Orbital Assembly. For humanity to have a true spacefaring future, we will need large-volume items in space — equipment, big habitats, the fluids needed for fuel and for supporting life, and the tanks to hold those fluids. Rather than planning missions dependent on sending a crew and all their supplies into space at once, so that the entire mission plan is limited by one launch vehicle’s payload capacity, we should seriously examine the possibility of sending into orbit on multiple smaller rockets the various components needed for the missions we actually want to accomplish. Some of the basic techniques that would be necessary for orbital assembly have been considered and tested since the 1970s, and of course the construction of the International Space Station created a valuable base of relevant experience. And new assembly techniques being developed by companies like Tethers Unlimited and Made In Space will obviate the need for the kind of wide and heavy launch vehicles that SLS proponents insist are required.
In-Space Propellant Storage. The ability to deliver, transfer, and store propellant in space is likely to be a crucial technology for Mars missions, but NASA is not funding it in any significant way. Fortunately, private companies are developing upper stages that will contain the necessary technologies for transferring, using, and storing many metric tons of liquid hydrogen and liquid oxygen. Such systems could eventually be reusable over multiple missions, opening up the possibility of creating propellant depots in space. Depots would be a powerful enabling technology, permitting the execution of missions that would otherwise be difficult or impossible, and making full reusability of space vehicles possible.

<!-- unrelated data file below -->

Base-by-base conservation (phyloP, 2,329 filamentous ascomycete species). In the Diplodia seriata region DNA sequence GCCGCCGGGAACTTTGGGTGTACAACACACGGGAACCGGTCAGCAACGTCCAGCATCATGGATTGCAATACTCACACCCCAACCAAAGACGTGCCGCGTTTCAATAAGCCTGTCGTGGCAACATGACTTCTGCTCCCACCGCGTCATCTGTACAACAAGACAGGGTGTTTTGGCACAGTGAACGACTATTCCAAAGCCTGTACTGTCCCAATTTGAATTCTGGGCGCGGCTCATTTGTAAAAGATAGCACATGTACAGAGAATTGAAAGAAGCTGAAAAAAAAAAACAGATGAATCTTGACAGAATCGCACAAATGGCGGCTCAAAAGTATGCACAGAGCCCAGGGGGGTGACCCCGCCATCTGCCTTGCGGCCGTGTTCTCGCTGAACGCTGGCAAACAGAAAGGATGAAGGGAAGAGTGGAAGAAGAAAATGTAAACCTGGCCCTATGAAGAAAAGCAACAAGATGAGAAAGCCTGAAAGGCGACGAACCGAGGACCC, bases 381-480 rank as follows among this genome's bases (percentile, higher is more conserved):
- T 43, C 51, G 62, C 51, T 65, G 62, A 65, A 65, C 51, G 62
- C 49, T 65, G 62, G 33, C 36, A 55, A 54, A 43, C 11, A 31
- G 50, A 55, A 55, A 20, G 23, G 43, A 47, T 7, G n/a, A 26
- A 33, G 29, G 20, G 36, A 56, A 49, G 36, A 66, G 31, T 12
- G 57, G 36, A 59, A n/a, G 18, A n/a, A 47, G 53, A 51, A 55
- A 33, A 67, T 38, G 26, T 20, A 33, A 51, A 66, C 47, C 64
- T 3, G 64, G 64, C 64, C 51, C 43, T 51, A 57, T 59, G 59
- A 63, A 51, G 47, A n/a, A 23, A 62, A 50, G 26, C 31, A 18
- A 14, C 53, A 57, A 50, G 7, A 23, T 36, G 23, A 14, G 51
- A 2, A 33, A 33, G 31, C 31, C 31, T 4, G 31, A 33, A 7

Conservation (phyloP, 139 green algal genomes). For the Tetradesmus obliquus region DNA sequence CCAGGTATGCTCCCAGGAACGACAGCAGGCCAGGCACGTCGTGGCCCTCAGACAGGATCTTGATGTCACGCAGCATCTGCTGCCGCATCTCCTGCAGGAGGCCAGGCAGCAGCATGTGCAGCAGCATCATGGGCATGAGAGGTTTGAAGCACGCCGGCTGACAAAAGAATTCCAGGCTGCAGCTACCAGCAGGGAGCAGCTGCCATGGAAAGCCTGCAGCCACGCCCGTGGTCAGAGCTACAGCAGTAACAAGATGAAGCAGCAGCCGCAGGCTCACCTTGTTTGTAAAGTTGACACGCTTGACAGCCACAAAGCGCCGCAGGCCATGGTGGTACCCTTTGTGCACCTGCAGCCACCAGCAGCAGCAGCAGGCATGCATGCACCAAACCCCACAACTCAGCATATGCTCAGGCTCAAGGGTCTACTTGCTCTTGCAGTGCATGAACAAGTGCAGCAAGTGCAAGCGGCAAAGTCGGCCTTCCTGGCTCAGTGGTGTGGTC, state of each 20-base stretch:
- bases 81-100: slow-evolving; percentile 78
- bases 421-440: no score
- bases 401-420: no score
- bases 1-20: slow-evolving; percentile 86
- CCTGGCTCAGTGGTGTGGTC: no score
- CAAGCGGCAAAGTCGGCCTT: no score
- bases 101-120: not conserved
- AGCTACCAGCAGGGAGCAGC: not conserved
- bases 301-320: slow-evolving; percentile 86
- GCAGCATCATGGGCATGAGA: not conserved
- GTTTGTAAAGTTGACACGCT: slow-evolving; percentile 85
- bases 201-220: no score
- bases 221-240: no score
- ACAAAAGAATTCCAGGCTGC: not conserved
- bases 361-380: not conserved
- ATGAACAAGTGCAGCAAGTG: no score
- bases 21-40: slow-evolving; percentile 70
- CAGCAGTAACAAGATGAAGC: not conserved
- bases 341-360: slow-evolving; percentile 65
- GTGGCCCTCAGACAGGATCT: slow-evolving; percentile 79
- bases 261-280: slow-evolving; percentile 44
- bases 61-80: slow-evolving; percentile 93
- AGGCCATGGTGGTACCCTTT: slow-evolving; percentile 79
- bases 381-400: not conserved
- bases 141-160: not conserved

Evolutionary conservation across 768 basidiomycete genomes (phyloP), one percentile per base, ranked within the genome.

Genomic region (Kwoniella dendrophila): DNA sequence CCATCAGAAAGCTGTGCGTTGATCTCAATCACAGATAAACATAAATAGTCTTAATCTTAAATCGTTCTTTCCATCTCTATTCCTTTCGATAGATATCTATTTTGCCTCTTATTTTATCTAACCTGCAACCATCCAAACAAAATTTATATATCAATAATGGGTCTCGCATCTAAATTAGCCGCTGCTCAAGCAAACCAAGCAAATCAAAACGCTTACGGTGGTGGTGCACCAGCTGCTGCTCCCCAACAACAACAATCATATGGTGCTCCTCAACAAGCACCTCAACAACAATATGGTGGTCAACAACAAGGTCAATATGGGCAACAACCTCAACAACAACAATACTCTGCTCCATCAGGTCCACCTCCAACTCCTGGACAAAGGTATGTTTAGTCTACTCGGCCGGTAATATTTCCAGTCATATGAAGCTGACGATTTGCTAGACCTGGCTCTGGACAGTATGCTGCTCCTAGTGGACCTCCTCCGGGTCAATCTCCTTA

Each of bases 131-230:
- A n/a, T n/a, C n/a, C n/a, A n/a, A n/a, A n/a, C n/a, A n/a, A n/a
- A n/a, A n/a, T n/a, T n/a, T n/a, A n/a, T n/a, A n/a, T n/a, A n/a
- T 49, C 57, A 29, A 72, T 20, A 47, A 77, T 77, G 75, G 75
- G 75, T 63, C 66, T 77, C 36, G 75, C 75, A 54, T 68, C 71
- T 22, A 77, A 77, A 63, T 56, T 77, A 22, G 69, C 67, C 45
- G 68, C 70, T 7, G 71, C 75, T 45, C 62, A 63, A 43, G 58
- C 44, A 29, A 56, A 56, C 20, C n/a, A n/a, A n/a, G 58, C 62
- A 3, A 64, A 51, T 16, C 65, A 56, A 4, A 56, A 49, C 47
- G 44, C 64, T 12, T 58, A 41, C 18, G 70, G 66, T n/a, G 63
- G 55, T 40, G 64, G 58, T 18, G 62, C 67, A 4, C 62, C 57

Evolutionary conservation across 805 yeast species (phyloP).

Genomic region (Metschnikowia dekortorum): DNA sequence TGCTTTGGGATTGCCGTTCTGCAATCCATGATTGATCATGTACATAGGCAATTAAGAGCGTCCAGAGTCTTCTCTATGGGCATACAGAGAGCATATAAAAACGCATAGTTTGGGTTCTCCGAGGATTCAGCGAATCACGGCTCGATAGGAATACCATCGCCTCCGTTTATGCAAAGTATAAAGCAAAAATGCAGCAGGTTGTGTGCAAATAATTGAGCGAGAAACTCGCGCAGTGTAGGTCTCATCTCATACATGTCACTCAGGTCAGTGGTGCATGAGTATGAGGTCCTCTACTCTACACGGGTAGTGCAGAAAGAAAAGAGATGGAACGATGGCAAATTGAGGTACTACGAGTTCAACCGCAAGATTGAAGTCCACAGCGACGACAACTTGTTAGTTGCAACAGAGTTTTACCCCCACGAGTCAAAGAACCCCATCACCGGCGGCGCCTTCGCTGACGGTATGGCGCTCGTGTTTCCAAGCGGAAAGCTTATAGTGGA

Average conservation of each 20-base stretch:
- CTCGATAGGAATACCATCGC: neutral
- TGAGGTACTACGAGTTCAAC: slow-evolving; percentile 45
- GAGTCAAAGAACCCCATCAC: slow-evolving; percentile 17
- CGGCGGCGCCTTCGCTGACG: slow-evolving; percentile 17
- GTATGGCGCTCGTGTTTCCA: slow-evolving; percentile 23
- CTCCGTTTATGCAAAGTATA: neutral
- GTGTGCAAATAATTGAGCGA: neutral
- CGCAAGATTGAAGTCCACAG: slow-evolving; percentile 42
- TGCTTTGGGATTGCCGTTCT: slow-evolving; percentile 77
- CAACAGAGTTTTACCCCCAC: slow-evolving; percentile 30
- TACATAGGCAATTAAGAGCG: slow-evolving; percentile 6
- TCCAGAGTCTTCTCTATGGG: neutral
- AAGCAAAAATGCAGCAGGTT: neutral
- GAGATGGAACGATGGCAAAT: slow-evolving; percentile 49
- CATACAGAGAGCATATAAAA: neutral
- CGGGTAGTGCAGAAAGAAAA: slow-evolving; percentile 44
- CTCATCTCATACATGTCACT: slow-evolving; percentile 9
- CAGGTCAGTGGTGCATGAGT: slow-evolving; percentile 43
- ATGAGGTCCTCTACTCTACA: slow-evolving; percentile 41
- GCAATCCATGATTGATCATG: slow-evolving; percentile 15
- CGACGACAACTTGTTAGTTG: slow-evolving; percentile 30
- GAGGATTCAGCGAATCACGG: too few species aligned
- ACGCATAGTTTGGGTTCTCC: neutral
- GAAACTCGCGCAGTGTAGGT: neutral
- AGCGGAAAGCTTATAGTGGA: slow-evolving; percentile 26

In-Situ Resource Utilization. Obviously, one source of propellant needed for deep spaceflight would be the source we have been tapping since the beginning of the space age — our own planet. But if we are to open the solar system, we will have to learn to “live off the land,” just as our forebears did when settling the American West. Just as on Earth, fuel for our machines will come in the form of various combinations of carbon and hydrogen, and we will have to synthesize it from raw materials. Much the same goes for the oxygen that we need to breathe and that we use to oxidize our fuel. Fortunately, we know that on the Moon there is plenty of hydrogen and oxygen to be found (in frozen water, much of it concentrated at the poles), on Mars there is plenty of hydrogen and oxygen (in water) and carbon (in the atmosphere), and various moons and asteroids in the solar system are likely to offer useful constituent elements. If we were serious about progressing into space, we would be investing in the technology development needed to take advantage of these resources — but every year, the NASA technology budget is slashed to fund a giant rocket created in the image of Apollo.
Artificial gravity. Enduring low gravity for a long time has numerous deleterious effects on the human body, a fact understood at least since the 1970s when the United States and the Soviet Union put their first space stations into orbit. Recently, NASA astronaut Scott Kelly completed almost a year in orbit aboard the International Space Station — a duration comparable to the length of a trip to Mars — returning with bone loss, kidney stones, skin soreness, and vision problems. Such ill effects of weightlessness could be mitigated or even eliminated with artificial gravity, which could be implemented relatively simply by spinning habitats. But because NASA is not yet truly serious about either exploring or developing space, no experiments have been done to investigate the feasibility of such a system. Nor for that matter has NASA attempted to investigate the effects of partial gravity on fundamental aspects of human biology; this must be a priority if we are going to settle other planets.